Film making; no longer the privilege of just a few nations
Unknown and unhonoured until recently, the Japanese cinema industry today leads the world in the production of feature Alms. Before 1951 few were the persons outside of Japan who had seen a Japanese motion picture. But in that year, for the first time since 1940, Japan showed some of its productions at an international film festival held in Venice, and Rashomon walked off the premier award an event as unexpected to most Japanese as it was to many Western observers unacquainted with the high standards achieved by the Japanese film industry.
Since then Japan has won considerable international acclaim and with 443 films released in 1957, it has become the first country to jump ahead of the United States in output. Here are the latest figures for 1957 of the "Top Five Producers" just compiled by UNESCO:
1. Japan 443
2. U.S.A 378
3. India 295
4. Hong Kong 217
5. France 142
It is worth noting that of these "top five" producers, three are Asian countries.
Although motion pictures are shown regularly for entertainment in nearly every country of the world it is only in very recent years that information has become available on anything approaching a world-wide basis to indicate the scale of film activity in different countries. Even today such information is often scanty and incomplete.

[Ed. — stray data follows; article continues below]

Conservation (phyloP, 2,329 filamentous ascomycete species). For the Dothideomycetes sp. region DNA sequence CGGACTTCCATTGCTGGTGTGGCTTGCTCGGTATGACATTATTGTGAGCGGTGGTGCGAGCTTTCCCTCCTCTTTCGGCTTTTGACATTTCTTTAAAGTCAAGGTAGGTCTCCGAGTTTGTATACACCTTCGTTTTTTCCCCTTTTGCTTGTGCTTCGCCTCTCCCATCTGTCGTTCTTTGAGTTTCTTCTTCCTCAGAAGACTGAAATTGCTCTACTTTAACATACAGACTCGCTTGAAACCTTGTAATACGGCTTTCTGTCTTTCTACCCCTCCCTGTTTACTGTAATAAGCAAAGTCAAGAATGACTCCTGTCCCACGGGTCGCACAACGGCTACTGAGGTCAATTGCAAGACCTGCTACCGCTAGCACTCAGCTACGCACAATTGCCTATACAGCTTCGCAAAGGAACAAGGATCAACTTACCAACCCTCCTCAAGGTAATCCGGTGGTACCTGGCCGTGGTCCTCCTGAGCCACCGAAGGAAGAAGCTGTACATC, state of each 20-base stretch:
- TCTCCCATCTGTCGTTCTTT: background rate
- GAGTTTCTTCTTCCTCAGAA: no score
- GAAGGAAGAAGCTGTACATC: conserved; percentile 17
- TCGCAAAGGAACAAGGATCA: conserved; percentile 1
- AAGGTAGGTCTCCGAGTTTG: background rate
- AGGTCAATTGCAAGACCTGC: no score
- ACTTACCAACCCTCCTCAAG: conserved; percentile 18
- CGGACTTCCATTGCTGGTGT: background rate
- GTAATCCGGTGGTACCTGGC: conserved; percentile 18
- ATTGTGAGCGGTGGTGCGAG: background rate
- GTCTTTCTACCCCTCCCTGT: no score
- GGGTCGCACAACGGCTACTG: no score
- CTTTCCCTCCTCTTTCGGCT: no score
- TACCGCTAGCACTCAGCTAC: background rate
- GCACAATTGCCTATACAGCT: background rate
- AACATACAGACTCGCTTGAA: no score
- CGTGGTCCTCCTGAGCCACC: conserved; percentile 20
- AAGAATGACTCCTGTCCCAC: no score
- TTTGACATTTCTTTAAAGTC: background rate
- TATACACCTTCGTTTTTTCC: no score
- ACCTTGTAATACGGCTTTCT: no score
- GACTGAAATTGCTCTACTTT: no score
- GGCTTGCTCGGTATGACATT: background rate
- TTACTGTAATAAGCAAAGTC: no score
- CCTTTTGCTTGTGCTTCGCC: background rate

As a UNESCO study, Film and Cinema Statistics, published a few years ago pointed out: " When it is considered that the number of commercial cinemas in the world is greater than 100,000, that world cinema attendance is in the order of 10,000 million per year, that some 2,000 long films are produced every year, and that the annual turnover of the world's film industry must be close to 4,000 million dollars, it is surprising, to say the least, that an activity involving such amounts of capital, labour and leisure should be so unusually poorly documented."
Since 1947 UNESCO has been collecting information on the status of the film industries in different countries and has issued various publications on this subject. It is with this material at his disposal, along with data from other sources, that M. Georges Sadoul, the great French authority on the history of the cinema, has prepared the survey published on page 10 which reveals the new and often unsuspected horizons of the world cinema of today.